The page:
In general, research shows that hospital patients who receive counseling and support for psychosocial distress have reduced hospitalizations, length of stays, physician visits, emergency department visits, and prescriptions. Markey’s Psych-Oncology team was assembled specifically to deal with the non-medical “side effects” of cancer – while oncologists, radiation medicine specialists and surgeons can recommend and perform specific medical treatments, this team focuses on fixing the everyday stressors that may impede a patient’s ability to get the full benefits of their medical care.
“The question we focus on is ‘What are the tangible, basic needs that we can get for the patient?’” said Delap.
For many patients, those needs includes assistance with paying for medication, getting insurance, creating a living will or an advanced directive, help with transportation or lodging costs, or referrals to national programs that may offer further assistance.
In Stone’s case, it first meant help with his finances – Delap helped him apply for disability and insurance coverage to help pay for the 35 radiation sessions and three rounds of chemotherapy he endured.
Because of the location of his cancer and subsequent radiation – the head and neck area – Stone was unable to physically eat his food during and following treatment, and a feeding tube was placed in his stomach. And that’s where Miller came in. As Markey’s dietitian, her job is to ensure that patients are getting the nutrition they need to stay strong through their treatments.
During her visits with patients, Miller counsels patients on what specific foods they should eat, how often to eat, and how to make foods taste better during chemotherapy (which can affect the taste buds, making previously appetizing foods seem bland or have an undesirable taste). Or, for patients like Stone, how to use the feeding tube and what to put in it for optimal caloric intake.
“Staying nourished can become a chore during cancer treatment, especially for patients who have lost their appetites or don’t feel well enough to eat,” Miller said. “It’s a catch-22, because you need to be fully nourished at the same time that you feel the least like eating.”
Sometimes, a patient’s needs are even more basic. Wilson, who is Kentucky’s only American Cancer Society patient navigator, said the first thing she was able to do for Stone was get him a bandanna to cover his head as his hair began to fall out. She often fulfills similar cosmetic requests by procuring wigs and other head coverings, or by referring patients to the ACS's Look Good... Feel Better program, which is facilitated on site by a licensed cosmetologist and helps patients combat the appearance-related side effects of cancer treatment. Additionally, she makes patient referrals to a variety of services that can assist with funding transportation or lodging during treatment.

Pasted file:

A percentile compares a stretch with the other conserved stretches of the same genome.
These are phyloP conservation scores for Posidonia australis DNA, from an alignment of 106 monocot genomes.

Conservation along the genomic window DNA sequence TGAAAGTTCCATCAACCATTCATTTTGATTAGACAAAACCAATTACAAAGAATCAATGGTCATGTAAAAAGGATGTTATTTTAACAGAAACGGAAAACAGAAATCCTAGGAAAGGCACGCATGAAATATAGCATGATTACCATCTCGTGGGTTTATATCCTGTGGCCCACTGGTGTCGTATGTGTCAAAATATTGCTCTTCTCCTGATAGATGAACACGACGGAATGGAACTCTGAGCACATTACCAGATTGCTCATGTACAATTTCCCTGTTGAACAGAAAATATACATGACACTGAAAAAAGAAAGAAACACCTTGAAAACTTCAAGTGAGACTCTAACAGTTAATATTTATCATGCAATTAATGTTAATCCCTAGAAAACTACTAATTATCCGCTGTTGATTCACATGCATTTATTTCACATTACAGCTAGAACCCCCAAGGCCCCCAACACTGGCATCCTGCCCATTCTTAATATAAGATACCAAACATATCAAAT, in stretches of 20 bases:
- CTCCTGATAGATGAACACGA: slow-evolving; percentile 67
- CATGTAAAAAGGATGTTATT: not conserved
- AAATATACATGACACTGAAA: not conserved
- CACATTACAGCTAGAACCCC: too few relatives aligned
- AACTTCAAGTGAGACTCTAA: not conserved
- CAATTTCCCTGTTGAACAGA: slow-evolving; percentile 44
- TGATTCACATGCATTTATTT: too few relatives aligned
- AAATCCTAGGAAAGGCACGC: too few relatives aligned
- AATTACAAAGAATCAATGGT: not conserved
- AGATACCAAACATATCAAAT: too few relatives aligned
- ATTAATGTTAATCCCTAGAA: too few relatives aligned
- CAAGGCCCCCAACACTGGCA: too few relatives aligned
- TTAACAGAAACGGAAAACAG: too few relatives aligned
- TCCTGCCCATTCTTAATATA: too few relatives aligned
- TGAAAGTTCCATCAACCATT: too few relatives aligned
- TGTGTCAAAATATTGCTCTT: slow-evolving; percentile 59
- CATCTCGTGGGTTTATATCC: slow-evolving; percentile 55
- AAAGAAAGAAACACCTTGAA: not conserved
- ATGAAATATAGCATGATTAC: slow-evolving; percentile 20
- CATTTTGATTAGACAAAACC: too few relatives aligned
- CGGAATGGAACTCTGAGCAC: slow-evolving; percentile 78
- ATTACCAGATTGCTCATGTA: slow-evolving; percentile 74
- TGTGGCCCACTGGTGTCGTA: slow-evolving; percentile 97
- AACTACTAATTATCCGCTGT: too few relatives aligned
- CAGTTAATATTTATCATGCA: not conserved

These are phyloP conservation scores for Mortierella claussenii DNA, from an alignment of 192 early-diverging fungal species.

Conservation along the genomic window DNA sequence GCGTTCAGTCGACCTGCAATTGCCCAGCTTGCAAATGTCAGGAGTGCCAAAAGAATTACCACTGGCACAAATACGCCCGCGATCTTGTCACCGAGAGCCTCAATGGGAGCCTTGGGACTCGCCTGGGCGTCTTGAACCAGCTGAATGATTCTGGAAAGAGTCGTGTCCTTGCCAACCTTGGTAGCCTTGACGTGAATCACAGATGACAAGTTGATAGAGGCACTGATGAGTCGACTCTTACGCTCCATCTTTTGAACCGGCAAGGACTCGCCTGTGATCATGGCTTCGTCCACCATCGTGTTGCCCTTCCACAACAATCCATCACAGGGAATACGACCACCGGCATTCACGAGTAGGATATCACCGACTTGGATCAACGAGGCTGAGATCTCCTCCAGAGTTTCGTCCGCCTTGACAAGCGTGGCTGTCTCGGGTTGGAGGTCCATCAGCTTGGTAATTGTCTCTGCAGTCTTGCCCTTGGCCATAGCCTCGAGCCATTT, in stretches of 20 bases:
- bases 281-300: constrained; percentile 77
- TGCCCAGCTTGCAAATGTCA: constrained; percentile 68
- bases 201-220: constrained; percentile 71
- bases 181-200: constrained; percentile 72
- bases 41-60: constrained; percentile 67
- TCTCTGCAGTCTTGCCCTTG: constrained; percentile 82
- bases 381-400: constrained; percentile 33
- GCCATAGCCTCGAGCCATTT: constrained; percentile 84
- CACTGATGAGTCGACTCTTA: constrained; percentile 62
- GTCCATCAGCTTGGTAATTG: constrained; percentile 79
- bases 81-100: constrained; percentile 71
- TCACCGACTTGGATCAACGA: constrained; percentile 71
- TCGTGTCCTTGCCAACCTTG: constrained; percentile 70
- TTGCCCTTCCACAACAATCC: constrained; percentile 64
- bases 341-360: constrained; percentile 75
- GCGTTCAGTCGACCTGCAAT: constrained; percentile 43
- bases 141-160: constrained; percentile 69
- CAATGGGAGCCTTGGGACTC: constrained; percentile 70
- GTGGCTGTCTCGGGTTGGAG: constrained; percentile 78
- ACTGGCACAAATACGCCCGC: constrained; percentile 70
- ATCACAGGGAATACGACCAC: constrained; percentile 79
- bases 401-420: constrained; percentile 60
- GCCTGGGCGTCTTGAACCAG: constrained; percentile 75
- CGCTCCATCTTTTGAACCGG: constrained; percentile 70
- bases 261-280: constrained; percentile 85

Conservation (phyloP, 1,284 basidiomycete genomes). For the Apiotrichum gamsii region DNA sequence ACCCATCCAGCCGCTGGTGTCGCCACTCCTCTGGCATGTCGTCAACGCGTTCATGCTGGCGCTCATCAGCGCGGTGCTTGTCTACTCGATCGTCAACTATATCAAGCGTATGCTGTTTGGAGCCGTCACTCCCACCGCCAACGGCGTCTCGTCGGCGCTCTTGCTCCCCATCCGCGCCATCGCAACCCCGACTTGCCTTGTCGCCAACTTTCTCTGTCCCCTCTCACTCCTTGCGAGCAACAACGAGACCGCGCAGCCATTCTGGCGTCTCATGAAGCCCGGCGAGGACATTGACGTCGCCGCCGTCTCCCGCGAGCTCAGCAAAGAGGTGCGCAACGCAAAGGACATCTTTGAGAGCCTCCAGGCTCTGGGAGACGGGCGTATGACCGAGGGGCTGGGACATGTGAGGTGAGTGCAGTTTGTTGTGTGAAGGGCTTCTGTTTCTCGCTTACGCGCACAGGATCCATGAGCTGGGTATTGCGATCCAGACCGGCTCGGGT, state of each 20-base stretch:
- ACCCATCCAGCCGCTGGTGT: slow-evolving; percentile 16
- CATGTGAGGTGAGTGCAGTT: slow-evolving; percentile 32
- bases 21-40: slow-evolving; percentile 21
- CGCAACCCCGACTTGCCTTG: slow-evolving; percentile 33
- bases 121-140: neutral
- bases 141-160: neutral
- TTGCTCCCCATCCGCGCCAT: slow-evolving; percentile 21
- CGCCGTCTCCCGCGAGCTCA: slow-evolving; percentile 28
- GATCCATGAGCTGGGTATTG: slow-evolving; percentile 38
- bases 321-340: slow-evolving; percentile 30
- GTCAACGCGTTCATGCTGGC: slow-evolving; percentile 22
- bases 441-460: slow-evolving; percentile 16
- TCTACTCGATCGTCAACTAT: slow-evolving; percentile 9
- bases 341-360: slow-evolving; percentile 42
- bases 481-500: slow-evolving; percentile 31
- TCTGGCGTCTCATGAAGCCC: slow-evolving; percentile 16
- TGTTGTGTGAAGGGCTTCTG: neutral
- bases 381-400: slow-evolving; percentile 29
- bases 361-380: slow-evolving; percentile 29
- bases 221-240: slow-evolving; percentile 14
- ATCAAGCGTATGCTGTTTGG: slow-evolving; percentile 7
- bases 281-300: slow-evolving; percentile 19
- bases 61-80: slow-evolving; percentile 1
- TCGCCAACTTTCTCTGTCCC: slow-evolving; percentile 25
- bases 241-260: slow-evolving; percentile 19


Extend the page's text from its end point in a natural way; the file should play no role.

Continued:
Wilson has fulfilled some unique requests in her time at Markey – including making sure that an out-of-town patient’s dog was taken care of during a long stay at the cancer center – but she says that any little thing she can do to help ease the patient’s mind during their time at Markey is worth it.
“It may not seem like much, but it’s one less thing for them to worry about,” she said.
But perhaps the most important thing the Psych-Oncology team offers is the simplest of all – an ear to listen. Collectively, the team agrees that they provide an opportunity for patients to talk about their individual situations with no judgment, and to make requests or ask questions that they might feel uncomfortable asking of their physicians or nurses. Both Delap and Pennington note that they make an estimated 35-40 contacts per week – they regularly check in through in-person visits, texts, and phone calls to make sure the patients are continuing to get what they need on every level throughout the treatment process and beyond.
“We get to know certain patients really well,” Delap said. “We provide an outlet for them, an extra person to lean on during a hard time.”
It was that level of personal support that made all the difference for Stone, a self-described “tough guy” who found himself initially overwhelmed by his grim diagnosis.
“They’ve been there for me when I was scared out of my mind,” Stone said. “You just don’t find this kind of caring people out there in the world… it takes a special kind of person to do this.”
For more information on the services and programs provided by Markey’s Psych-Oncology team, please contact supervisor Joan Scales at email@example.com.